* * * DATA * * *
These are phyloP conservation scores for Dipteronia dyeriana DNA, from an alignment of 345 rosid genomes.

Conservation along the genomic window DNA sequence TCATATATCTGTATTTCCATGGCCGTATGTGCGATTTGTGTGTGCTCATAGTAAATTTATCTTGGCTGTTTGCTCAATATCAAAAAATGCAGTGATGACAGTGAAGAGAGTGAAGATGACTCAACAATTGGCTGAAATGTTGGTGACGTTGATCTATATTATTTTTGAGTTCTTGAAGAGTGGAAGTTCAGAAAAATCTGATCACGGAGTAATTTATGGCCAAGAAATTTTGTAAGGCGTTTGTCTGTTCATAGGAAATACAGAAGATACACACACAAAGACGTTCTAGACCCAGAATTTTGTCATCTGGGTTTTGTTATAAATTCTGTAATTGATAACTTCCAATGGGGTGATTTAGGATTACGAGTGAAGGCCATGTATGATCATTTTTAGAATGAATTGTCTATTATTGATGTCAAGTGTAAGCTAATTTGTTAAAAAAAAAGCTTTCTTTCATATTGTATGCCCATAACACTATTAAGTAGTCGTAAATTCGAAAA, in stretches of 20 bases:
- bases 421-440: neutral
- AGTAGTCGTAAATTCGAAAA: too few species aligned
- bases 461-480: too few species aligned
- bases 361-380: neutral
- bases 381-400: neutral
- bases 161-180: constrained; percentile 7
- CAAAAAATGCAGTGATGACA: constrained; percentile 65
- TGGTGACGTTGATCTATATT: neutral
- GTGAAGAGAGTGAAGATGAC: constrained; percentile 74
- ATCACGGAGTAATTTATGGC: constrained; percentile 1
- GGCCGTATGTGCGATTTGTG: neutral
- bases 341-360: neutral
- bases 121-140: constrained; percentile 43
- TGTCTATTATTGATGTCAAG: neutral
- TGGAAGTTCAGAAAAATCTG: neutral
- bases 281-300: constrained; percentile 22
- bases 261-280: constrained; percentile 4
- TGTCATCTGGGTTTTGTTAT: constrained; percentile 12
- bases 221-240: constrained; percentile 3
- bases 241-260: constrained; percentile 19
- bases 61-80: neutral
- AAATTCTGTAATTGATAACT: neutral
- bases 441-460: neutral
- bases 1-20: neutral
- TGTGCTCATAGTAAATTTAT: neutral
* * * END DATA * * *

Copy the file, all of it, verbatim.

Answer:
These are phyloP conservation scores for Dipteronia dyeriana DNA, from an alignment of 345 rosid genomes.

Conservation along the genomic window DNA sequence TCATATATCTGTATTTCCATGGCCGTATGTGCGATTTGTGTGTGCTCATAGTAAATTTATCTTGGCTGTTTGCTCAATATCAAAAAATGCAGTGATGACAGTGAAGAGAGTGAAGATGACTCAACAATTGGCTGAAATGTTGGTGACGTTGATCTATATTATTTTTGAGTTCTTGAAGAGTGGAAGTTCAGAAAAATCTGATCACGGAGTAATTTATGGCCAAGAAATTTTGTAAGGCGTTTGTCTGTTCATAGGAAATACAGAAGATACACACACAAAGACGTTCTAGACCCAGAATTTTGTCATCTGGGTTTTGTTATAAATTCTGTAATTGATAACTTCCAATGGGGTGATTTAGGATTACGAGTGAAGGCCATGTATGATCATTTTTAGAATGAATTGTCTATTATTGATGTCAAGTGTAAGCTAATTTGTTAAAAAAAAAGCTTTCTTTCATATTGTATGCCCATAACACTATTAAGTAGTCGTAAATTCGAAAA, in stretches of 20 bases:
- bases 421-440: neutral
- AGTAGTCGTAAATTCGAAAA: too few species aligned
- bases 461-480: too few species aligned
- bases 361-380: neutral
- bases 381-400: neutral
- bases 161-180: constrained; percentile 7
- CAAAAAATGCAGTGATGACA: constrained; percentile 65
- TGGTGACGTTGATCTATATT: neutral
- GTGAAGAGAGTGAAGATGAC: constrained; percentile 74
- ATCACGGAGTAATTTATGGC: constrained; percentile 1
- GGCCGTATGTGCGATTTGTG: neutral
- bases 341-360: neutral
- bases 121-140: constrained; percentile 43
- TGTCTATTATTGATGTCAAG: neutral
- TGGAAGTTCAGAAAAATCTG: neutral
- bases 281-300: constrained; percentile 22
- bases 261-280: constrained; percentile 4
- TGTCATCTGGGTTTTGTTAT: constrained; percentile 12
- bases 221-240: constrained; percentile 3
- bases 241-260: constrained; percentile 19
- bases 61-80: neutral
- AAATTCTGTAATTGATAACT: neutral
- bases 441-460: neutral
- bases 1-20: neutral
- TGTGCTCATAGTAAATTTAT: neutral